Germany unexpectedly managed nothing better than a lucky draw vs Peru in the next round, they lost on both bottom boards. Yugoslavia imposed pace that proved too fast for the rest. They beat Greece 4-0 and widened the margin over Netherlands and Germany up to 2 points. Most top teams won their round 6 battles. Belgium gave another surprise beating Holland 2½-1½. Both Yugoslavia and Argentina went through seventh round without any losses. USA beat tough Germans and levelled with them in the progress table. Yugoslavia were still in safe lead, 3½ points ahead of Argentina, who had another 2 points advantage over the rest. The leaders probably loosened up too early and only drew against Austria (Puc lost in truly embarrassing way).
Germany beat Holland 3-1 and the rest greedily scored four points. Yugoslavia retained the lead but the margin diminished. A hard-fought battle of the day 9, Yugoslavia-USA ended up in a honourable draw 2-2 (not a single drawn game though!). Argentina beat Finland and were as close as 1 point to Yugoslavia. In the next round top teams were playing each other, and no major changes appeared. Argentina shared points with Germany and Yugoslavia won by moderate margin against team Holland. USA beat Sweden, though Kramer irresponsibly flew into sacrifice rage and lost quickly.
In round 12 Yugoslavia were to match Argentina who had to dominate the leaders, had they yet dreamt about gold. This was last top clash of the event, last three rounds seemed to be just a chase for perfect 4/4 for top teams. Najdorf crushed Gligorić at board 1 but this was all they could afford that they. Although Argentina won 2½-1½ they were still a full point behind the leaders. USA only drew against France and dropped out of the struggle for gold.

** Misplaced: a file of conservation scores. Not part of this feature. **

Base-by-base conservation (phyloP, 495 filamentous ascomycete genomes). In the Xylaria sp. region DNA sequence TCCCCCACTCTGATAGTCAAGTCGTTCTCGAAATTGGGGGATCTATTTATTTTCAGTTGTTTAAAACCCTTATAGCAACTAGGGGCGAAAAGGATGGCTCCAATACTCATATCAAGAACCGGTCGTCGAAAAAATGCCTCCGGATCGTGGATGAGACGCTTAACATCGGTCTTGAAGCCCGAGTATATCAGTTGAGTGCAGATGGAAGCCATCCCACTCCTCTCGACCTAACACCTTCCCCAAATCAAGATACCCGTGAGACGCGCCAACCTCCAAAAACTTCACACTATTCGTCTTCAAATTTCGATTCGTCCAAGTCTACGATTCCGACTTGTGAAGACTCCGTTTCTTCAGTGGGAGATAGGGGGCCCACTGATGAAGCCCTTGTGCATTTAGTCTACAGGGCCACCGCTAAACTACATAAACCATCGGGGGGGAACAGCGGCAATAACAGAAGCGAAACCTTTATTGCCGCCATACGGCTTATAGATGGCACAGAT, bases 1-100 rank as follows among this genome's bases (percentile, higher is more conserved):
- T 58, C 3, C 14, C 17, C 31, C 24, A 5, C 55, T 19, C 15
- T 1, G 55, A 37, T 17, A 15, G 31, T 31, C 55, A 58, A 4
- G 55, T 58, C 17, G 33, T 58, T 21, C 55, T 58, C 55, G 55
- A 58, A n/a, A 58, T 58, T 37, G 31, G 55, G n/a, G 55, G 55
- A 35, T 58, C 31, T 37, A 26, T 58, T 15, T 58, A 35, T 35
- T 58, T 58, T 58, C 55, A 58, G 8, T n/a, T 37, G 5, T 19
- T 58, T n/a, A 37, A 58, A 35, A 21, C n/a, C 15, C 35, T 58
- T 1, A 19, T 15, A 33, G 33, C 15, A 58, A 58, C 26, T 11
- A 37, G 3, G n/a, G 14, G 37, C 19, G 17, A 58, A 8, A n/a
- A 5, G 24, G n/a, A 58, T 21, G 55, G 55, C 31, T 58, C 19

Unzicker vs Euwe
Argentina lost just a mere half of a point in thirteenth round vs Sweden, but Yugoslavia went clearly over Denmark and extended their lead. USA were too friendly and let ambitious Peruvians draw as much as three games because of what Germany levelled on points with the Americans. Penultimate round virtually settled the matter of gold. Yugoslavia beat Belgium 3-1 and Argentina lost badly a point against tail-enders from Greece. Rossetto lost his only but most important game of the Olympiad!
This was all over. Yugoslavia were in clear lead, Argentina were sure of their silver medals. Germany earned small advantage over USA and the last round was to be decisive concerning the bronze medals. Both teams won 3½-½ and Germany retained their ½ point advantage worth the third place overall. Holland were in fifth place, five points ahead of Belgium, who finished in excellent sixth place.